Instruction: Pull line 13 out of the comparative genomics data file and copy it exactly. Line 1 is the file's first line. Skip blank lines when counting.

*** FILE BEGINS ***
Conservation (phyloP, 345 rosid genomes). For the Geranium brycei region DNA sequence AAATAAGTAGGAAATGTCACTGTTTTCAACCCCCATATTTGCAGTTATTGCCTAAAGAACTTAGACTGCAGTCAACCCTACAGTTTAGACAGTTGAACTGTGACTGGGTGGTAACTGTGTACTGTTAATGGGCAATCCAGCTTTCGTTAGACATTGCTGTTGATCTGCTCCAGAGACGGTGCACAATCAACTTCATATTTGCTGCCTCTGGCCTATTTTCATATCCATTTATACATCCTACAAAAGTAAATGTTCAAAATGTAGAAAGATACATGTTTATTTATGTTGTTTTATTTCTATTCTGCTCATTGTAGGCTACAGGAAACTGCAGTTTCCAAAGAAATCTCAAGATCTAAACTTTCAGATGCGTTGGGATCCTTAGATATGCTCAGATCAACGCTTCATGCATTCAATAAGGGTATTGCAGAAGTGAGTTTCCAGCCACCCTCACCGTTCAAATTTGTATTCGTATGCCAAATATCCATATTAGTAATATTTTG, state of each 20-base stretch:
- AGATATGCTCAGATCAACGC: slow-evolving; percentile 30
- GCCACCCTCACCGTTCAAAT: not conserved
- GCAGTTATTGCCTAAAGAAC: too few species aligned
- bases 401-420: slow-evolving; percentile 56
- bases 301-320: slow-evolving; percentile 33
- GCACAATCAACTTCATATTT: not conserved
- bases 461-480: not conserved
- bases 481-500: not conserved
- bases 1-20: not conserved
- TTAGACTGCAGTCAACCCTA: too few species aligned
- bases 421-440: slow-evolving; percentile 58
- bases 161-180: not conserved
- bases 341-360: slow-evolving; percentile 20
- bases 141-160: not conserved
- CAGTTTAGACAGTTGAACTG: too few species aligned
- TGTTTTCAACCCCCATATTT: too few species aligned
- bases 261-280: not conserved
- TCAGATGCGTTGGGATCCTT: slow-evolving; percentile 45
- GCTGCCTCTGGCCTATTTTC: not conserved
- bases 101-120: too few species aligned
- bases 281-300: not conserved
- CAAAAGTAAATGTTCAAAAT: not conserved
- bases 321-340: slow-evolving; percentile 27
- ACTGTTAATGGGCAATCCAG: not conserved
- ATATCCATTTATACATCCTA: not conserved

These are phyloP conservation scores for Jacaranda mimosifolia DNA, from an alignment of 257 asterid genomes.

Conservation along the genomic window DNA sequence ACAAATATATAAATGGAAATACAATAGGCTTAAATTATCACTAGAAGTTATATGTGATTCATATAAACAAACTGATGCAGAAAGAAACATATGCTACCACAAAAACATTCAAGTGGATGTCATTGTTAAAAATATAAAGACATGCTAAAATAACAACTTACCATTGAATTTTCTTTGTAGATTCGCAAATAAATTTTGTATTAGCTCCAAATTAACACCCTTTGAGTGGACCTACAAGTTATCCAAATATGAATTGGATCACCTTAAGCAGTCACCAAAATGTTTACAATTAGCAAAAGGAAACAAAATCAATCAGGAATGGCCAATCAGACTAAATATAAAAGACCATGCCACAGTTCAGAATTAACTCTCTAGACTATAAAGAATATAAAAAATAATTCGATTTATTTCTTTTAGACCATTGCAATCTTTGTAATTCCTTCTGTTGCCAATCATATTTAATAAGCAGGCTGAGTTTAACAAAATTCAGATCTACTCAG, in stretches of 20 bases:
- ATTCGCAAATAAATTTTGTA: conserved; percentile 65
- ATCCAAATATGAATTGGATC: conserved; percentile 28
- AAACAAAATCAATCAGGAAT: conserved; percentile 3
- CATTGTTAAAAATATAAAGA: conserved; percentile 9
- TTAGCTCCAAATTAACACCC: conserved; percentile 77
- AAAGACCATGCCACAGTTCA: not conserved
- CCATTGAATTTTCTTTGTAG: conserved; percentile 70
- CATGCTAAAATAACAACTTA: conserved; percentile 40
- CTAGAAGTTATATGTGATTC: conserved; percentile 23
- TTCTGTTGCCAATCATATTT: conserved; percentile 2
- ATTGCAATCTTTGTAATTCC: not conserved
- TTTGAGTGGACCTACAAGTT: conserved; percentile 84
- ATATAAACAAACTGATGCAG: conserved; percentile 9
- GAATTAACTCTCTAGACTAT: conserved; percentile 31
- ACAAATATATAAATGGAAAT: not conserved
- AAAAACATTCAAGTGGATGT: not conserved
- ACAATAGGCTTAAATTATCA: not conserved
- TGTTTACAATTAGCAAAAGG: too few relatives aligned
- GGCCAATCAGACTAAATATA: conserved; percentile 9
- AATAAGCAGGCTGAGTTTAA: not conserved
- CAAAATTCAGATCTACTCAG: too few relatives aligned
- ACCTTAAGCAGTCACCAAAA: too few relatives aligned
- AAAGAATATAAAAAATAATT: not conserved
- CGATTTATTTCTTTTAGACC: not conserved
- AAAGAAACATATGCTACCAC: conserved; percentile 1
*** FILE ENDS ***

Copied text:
- bases 161-180: not conserved